Verify that if you connect to your home VPN on your laptop or phone, you are:

  1. Still able to access your desired network resources
  2. Shown on (in my case) the Mullvad checker as being on VPN. Depending on your DNS configuration, you might be leaking DNS information.

If something goes awry there, double-check your config. Drop me a comment if you can’t find the issue and/or I missed something in my instructions.

And now, we’re done with pfsense: physically, emotionally, and spiritually.

At-home Mullvad Wireguard on Android

We made it this far. This next part is simpler: we need to setup wireguard on our Androids such that we have a connection to Mullvad except for DNS resolution, which uses our home DNS resolver. If you already have this in place using the stock Wireguard app, then you’re good to go.

There’s evidence that it might be possible to get Tasker to work with the Mullvad app, but there are a whole slew of complications with always-on VPN, which can only be set to a single app and blocks other apps from creating wireguard connections. It was a mess when I was toggling between OpenVPN and wireguard for the same reason.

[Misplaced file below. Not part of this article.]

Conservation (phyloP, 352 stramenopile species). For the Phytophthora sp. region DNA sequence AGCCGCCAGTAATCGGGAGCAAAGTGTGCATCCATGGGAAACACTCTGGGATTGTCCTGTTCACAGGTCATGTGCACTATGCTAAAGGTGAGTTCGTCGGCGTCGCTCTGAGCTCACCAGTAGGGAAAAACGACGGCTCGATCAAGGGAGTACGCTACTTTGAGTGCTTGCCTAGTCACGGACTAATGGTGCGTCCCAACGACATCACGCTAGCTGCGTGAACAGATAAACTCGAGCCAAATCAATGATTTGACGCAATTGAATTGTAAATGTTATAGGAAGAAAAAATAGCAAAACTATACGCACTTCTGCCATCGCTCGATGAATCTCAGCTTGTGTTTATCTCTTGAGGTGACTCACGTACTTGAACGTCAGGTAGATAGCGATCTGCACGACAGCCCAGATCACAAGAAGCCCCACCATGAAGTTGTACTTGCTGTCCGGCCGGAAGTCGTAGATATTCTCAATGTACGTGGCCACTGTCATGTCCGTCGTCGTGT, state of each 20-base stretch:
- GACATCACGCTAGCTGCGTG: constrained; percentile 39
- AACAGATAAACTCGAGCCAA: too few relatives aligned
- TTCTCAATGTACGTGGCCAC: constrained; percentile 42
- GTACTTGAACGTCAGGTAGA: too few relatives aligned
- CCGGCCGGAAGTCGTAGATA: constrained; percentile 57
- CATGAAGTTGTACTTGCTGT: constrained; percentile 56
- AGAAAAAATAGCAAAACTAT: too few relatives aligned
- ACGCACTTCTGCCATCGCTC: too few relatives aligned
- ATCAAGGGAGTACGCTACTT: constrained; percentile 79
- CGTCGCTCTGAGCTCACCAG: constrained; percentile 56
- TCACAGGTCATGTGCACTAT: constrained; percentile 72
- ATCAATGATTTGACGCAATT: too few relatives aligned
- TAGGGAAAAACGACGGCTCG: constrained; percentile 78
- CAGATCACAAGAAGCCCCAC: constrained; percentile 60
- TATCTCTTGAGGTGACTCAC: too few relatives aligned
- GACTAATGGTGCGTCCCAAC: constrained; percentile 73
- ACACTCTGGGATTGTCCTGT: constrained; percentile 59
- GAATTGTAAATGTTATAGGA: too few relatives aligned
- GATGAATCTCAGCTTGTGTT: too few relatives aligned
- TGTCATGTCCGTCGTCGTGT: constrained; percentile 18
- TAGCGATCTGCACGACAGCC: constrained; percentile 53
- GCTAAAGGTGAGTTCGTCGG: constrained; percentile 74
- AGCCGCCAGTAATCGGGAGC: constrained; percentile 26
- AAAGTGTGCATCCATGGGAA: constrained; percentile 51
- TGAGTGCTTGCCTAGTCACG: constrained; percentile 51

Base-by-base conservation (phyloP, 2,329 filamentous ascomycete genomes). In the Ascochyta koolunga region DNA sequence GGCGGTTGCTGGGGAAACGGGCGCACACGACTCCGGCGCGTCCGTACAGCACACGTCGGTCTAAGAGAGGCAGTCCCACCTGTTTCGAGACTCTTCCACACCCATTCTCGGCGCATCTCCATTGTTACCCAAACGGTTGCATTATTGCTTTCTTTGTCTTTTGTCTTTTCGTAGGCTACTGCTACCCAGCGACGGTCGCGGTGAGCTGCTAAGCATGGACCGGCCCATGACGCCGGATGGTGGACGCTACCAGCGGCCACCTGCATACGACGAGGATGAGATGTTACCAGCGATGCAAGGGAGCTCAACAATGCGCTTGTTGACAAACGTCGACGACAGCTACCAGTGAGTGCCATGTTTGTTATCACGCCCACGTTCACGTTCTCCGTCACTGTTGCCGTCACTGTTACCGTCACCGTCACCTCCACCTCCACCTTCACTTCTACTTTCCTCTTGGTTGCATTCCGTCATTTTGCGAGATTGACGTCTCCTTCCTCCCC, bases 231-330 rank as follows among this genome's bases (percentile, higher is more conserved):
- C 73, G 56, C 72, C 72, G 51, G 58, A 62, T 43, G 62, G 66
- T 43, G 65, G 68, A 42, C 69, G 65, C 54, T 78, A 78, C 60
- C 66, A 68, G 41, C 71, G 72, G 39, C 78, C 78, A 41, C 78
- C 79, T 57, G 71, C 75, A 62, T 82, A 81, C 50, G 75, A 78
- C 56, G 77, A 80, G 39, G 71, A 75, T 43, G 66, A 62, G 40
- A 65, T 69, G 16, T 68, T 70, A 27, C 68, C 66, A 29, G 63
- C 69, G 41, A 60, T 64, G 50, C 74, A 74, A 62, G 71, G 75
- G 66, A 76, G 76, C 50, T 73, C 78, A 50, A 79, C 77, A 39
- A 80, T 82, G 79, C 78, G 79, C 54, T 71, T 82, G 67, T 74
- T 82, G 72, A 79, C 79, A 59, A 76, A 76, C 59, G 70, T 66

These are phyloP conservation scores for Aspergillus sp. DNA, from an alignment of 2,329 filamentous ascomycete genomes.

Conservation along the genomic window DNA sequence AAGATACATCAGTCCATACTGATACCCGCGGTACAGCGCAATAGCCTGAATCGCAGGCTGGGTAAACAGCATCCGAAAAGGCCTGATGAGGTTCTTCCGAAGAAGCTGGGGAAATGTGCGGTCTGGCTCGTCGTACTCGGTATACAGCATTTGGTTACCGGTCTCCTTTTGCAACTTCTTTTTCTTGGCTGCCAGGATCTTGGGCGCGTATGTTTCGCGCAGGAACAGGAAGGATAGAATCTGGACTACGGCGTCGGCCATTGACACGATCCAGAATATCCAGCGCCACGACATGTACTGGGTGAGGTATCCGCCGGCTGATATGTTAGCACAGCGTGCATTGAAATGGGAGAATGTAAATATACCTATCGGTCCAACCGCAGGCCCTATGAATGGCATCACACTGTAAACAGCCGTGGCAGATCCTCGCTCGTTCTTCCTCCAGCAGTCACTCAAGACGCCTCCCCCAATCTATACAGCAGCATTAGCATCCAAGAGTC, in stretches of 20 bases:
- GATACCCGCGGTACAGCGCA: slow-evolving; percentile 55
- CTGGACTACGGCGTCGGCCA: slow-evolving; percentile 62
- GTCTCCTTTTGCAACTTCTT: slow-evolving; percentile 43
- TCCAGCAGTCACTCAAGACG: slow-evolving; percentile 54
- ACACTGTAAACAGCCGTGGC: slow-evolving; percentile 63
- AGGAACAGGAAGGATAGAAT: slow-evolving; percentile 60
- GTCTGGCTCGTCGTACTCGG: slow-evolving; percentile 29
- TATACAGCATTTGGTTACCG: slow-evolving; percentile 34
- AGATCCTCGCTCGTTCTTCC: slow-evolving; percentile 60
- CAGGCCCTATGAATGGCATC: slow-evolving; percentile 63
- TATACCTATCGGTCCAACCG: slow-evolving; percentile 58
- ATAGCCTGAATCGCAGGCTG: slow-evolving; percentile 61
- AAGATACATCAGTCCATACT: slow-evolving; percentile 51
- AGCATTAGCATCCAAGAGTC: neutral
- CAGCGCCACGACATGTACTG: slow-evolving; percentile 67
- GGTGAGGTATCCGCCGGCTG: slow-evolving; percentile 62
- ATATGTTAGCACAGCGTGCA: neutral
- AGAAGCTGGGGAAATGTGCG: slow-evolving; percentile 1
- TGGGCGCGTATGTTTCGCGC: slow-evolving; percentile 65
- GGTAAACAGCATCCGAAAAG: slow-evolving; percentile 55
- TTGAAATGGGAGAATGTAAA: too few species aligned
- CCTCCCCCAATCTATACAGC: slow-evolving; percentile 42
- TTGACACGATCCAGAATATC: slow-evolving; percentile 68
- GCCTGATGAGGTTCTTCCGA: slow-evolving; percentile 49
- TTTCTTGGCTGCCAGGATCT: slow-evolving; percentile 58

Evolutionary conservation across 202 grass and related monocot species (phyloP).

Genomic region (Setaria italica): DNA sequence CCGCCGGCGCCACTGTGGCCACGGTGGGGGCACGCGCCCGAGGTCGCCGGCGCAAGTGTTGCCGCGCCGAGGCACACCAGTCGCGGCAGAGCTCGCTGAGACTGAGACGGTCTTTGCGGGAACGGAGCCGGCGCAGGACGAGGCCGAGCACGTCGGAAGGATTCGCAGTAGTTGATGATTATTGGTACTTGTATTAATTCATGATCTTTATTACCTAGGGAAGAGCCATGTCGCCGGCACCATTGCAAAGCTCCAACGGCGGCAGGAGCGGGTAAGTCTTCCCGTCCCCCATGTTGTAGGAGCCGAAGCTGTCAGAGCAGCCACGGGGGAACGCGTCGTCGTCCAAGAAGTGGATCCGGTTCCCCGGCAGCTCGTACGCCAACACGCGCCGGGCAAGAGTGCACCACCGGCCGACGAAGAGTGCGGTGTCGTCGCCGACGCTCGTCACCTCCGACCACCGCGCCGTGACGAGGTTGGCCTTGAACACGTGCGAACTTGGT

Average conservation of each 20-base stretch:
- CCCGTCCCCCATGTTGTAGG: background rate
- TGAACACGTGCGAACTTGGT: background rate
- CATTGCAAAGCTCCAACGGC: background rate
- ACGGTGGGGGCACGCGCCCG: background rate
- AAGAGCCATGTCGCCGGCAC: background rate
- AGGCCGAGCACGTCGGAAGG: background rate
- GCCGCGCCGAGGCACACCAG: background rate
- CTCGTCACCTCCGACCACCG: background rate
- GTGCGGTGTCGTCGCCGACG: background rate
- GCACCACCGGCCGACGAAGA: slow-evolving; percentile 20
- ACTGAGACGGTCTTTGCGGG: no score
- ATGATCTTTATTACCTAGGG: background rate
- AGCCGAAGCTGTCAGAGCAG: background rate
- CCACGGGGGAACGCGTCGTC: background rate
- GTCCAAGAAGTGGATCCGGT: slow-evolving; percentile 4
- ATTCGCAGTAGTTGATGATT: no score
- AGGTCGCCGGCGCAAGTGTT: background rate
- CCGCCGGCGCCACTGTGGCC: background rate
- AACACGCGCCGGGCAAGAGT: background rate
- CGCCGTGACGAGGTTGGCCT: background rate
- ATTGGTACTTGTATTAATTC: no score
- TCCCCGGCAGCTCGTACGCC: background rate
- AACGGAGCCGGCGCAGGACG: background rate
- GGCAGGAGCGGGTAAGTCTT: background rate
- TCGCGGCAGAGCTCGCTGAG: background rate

So we do everything in the “official” wireguard app. 

Use Mullvad’s (or your own provider’s) configuration generator, get some config files onto your phone and import them into the Wireguard app. They should just work, although you’ll lose local network access.

I honestly only keep one standard Mullvad config in my phone, and I make sure to label it something like “mullvad-home” so that I know it’s the one with the DNS customization. I have multiple excluded applications, and I don’t enjoy keeping the list in sync across connection configs.

Anyway, edit that connection:

  1. Set the DNS server(s) to your home DNS resolver
  2. Add any excluded apps (phone, visual voicemail, whatever)
  3. Check the box for “Exclude private IPs”
  4. At the tail end of the “Allowed IPs”, remove your DNS resolver, which was added to the list